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Disseminated sepsis due to a Panton-Valentine leukocidin producing strain of community acquired meticillin resistant Staphylococcus aureus and use of intravenous immunoglobulin therapy
  1. F G Hampson1,
  2. S W Hancock2,
  3. R A Primhak3
  1. 1Department of Microbiology, Royal Hallamshire Hospital, Glossop Road, Sheffield S10 2JF, UK
  2. 2Intensive Care Unit, Sheffield Children’s Hospital, Western Bank, Sheffield S10 2TH, UK
  3. 3Directorate of Respiratory Medicine, Sheffield Children’s Hospital, Western Bank, Sheffield S10 2TH, UK
  1. Correspondence to:
    Dr F G Hampson
    Department of Microbiology, Royal Hallamshire Hospital, Glossop Road, Sheffield S10 2JF, UK; Fay.Hampson{at}

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Although unusual in the UK to date, sepsis due to community acquired meticillin resistant Staphylococcus aureus (CA-MRSA) is an increasing concern globally. CA-MRSA strains typically produce the exotoxin Panton-Valentine leukocidin (PVL), a virulence factor associated with severe, rapidly progressive, systemic disease including soft tissue infections and necrotising pneumonia, which has a mortality rate as high as 75%.1,2

A 14 year old boy presented with septicaemia and disseminated foci of infection including necrotising pneumonia, septic arthritis of the left knee, and deep vein thrombosis of the left leg. Anticoagulants and empirical antibiotics (intravenous cefuroxime, flucloxacillin, and metronidazole) were commenced. At 48 hours he required intensive care for multi-system organ failure and clindamycin was added. MRSA was isolated from blood cultures, a knee aspirate, and endotracheal secretions. Its origin in the community, the clinical picture, and antibiogram suggested that the MRSA was likely to be a PVL producing CA-MRSA. This was later confirmed by the staphylococcal reference laboratory in London. Antibiotics were changed to linezolid in combination with rifampicin (to which the isolate was sensitive) and the knee was washed out on three occasions. Despite this at 7 days he had failed to improve clinically.

A French study reported the presence of staphylococcal leukocidin specific antibodies that inhibited the cytopathic effects of PVL in vitro in a commercial intravenous immunoglobulin (IVIG) preparation.3 There is no reported use in human disease. IVIG has been used for its anti-toxin effects in staphylococcal toxic shock syndrome (TSS) and other causes of septic shock.4,5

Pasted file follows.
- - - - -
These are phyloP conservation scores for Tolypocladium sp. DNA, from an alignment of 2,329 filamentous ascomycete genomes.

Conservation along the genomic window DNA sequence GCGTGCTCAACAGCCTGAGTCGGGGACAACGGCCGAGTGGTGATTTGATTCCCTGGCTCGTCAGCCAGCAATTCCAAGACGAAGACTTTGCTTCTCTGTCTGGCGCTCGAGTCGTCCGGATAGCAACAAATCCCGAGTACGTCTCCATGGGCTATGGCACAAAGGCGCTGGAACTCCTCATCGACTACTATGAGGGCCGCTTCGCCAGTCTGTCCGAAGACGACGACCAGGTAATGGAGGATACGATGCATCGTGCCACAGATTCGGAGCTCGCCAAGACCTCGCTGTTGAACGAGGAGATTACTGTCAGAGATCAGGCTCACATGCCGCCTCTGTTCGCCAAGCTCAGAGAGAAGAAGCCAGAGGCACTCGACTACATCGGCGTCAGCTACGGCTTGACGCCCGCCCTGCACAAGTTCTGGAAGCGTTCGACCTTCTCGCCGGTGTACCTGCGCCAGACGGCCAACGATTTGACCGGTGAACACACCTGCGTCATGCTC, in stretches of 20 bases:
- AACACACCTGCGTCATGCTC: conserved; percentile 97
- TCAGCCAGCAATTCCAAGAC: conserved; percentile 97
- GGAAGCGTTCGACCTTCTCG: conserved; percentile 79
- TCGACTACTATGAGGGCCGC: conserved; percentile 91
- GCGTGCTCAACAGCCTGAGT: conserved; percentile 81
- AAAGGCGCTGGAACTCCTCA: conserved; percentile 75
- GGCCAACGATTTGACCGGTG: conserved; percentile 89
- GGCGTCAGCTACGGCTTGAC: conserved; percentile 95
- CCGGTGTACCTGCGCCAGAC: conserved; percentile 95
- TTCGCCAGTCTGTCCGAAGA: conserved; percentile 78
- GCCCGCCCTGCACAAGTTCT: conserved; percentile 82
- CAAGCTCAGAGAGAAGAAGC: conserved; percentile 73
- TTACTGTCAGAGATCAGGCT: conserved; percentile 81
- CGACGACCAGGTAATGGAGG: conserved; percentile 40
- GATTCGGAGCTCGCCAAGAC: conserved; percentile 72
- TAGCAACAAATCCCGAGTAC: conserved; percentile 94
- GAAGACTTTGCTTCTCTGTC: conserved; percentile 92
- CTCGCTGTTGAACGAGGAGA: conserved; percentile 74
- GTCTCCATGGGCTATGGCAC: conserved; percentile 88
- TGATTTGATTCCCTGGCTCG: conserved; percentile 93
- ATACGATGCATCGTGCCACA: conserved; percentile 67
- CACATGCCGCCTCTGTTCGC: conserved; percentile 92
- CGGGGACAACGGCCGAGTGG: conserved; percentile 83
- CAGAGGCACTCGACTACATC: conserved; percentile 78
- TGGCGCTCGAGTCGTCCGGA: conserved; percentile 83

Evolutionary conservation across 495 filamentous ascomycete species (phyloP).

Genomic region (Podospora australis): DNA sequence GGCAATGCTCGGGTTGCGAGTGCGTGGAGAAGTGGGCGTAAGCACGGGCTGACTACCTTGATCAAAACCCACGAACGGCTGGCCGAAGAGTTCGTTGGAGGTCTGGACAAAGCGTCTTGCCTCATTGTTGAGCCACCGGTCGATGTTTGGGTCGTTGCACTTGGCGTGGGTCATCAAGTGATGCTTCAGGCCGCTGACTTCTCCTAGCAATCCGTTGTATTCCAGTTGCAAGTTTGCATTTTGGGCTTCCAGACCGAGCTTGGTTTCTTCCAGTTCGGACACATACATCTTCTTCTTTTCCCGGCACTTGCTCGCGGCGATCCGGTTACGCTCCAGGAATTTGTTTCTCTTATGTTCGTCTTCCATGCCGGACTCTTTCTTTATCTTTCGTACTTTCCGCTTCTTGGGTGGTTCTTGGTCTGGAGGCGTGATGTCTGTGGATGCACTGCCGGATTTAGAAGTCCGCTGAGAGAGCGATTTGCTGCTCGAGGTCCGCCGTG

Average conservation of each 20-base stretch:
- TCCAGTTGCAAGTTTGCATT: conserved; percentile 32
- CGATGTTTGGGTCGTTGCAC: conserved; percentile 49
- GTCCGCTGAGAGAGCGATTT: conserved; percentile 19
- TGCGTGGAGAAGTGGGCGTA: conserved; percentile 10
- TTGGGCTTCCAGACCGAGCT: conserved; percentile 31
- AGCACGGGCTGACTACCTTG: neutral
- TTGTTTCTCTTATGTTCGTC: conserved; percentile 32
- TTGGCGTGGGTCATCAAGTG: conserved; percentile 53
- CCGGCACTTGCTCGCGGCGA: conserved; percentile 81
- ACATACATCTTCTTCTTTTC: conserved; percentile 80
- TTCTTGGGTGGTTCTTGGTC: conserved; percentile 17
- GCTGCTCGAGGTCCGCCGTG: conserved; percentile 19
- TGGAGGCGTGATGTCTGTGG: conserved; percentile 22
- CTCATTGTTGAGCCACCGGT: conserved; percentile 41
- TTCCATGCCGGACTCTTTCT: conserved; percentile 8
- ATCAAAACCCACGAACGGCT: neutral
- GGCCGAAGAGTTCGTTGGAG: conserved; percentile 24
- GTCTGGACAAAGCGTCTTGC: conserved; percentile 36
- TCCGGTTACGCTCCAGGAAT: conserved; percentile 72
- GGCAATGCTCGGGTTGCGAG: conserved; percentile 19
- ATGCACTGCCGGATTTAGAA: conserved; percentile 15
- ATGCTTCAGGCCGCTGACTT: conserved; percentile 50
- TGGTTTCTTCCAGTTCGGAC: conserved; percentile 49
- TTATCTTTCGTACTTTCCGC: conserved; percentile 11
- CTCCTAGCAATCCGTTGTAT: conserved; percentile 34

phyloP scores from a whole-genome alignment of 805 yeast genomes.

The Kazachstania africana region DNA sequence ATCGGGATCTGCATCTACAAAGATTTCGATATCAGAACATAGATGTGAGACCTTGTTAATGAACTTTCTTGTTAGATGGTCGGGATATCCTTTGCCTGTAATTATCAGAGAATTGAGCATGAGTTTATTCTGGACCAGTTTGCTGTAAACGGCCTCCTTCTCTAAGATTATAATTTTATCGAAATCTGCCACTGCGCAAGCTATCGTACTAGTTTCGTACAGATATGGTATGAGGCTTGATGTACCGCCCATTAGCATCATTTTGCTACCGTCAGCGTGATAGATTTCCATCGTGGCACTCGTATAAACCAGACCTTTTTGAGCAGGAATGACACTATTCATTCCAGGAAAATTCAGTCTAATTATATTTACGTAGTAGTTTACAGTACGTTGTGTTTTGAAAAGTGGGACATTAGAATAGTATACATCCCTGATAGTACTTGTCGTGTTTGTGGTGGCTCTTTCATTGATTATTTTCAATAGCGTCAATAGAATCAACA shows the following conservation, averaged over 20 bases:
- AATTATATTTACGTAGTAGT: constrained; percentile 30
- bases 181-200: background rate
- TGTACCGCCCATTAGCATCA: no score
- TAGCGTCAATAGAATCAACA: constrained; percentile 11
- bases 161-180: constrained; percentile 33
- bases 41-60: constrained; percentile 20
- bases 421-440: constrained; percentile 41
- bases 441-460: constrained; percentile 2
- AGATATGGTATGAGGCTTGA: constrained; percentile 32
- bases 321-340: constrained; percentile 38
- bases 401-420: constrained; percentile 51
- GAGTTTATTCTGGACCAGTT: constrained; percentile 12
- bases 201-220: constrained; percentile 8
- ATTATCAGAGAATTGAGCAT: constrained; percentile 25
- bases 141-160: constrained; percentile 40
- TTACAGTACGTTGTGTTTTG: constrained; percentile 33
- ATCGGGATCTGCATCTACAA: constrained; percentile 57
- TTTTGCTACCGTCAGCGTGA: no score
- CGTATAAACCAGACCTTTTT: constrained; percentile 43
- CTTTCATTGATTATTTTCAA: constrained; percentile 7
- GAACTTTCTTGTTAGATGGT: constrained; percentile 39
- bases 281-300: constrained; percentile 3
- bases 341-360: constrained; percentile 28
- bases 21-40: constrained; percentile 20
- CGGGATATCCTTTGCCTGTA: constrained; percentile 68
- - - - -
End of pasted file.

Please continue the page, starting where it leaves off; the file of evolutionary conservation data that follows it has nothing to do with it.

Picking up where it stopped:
It was felt at this point that the potential benefit outweighed the risk of adverse events, so IVIG at a dose that might be used in TSS was administered (1 g/kg for two days.) This was followed by clinical improvement and a sustained fall in inflammatory markers. There were no immediate adverse effects. The patient was discharged to the ward five days later and has since been discharged home.

Although rare, this case highlights the importance of considering CA-MRSA in cases with similar presentations, particularly so when disease is rapidly progressive, to enable prompt, appropriate antimicrobial therapy.

It is difficult to determine the extent to which the IVIG contributed to his improvement but given the mortality rate of this condition, the findings in the study cited above, and the possible beneficial effect of IVIG in this case, it is a therapeutic option which should be considered in similar cases in the future.


We acknowledge Dr PAF, Dr RT, Dr TW and Mrs CN in the Department of Microbiology, Royal Hallamshire Hospital, Sheffield; and the Staphylococcal Reference Unit, Laboratory of Healthcare Associated Infection, Colindale, London, UK.



  • Competing interests: none declared

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